Parris suggested that an employee who wanted to gain access to a secure printer could touch their mobile phone to the printer, and it would automatically identify who they were. They could then take that same phone and use it to open a door in a building, or validate visitors' smartcards as they enter a building.
“In truth a lot of the use cases are only just being dreamt up today,” said Parris. “The reason we as a company are excited is we think NFC enables a lot of capabilities that we've been wanting to have in the wild for some time, and now this becomes a way to have mass market appeal.”
Dillon pointed out that a lot of the use cases today do not capitalise on on the capabilities of mobile. Using a phone to access a building may be convenient, but it doesn't adding much above and beyond a regular access card.
“Where it starts to get interesting is when developers come along and build applications that really make the most of having this two-way communications and this screen on your device that you can then start to do clever stuff on,” he said.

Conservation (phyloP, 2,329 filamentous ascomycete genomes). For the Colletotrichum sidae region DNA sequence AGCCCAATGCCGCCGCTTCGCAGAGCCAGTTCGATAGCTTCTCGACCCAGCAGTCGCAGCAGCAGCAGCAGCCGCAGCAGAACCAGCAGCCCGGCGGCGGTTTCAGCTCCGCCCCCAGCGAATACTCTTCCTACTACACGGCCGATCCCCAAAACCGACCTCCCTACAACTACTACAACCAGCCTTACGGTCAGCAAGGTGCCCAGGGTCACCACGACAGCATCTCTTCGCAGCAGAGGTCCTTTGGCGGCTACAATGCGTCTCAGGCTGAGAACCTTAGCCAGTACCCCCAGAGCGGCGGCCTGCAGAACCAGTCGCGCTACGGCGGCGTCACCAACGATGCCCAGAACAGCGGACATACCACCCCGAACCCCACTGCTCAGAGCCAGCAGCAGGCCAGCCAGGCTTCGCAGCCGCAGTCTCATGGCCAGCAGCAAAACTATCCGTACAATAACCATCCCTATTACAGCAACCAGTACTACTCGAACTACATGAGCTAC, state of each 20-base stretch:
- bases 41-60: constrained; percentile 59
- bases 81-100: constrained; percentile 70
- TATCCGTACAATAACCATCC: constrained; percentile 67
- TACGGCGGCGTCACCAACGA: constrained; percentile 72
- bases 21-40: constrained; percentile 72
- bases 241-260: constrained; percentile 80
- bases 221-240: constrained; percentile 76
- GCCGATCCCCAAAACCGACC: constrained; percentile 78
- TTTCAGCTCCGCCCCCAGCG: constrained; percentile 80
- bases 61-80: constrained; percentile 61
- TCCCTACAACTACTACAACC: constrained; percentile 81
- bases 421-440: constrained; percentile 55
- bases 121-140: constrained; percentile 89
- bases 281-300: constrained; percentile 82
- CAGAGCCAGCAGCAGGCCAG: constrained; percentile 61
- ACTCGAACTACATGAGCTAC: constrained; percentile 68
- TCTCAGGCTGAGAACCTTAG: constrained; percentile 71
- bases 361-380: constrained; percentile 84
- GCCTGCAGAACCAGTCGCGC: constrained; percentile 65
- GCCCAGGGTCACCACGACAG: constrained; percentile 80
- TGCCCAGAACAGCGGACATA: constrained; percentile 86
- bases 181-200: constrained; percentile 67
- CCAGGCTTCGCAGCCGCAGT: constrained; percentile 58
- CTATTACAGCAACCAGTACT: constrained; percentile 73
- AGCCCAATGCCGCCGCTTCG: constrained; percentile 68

“It will get there, but there's a bit of a chicken and egg situation, in that developers aren't really going to invest heavily in building applications until there's the support there from the handset guys. As the support starts to build, you'll see a lot of stuff crop up in this space.”
As in the case of mobile wallets, the security of NFC-based identity management systems is paramount. The first step is to populate the device with the appropriate credentials in a trustworthy fashion. Thereafter, the security issue comes from the applications.
“If you've got credit card details stored on there, personal information, it's how you control access to that information from third party applications from companies who you may not know or trust. So there's a role there that needs to be filled,” said Parris.
There are still many hurdles to overcome before NFC becomes a standard part of corporate culture, but the explosion of the technology in the consumer world, and the growing BYOD trend, is bound to drive change over the next few years.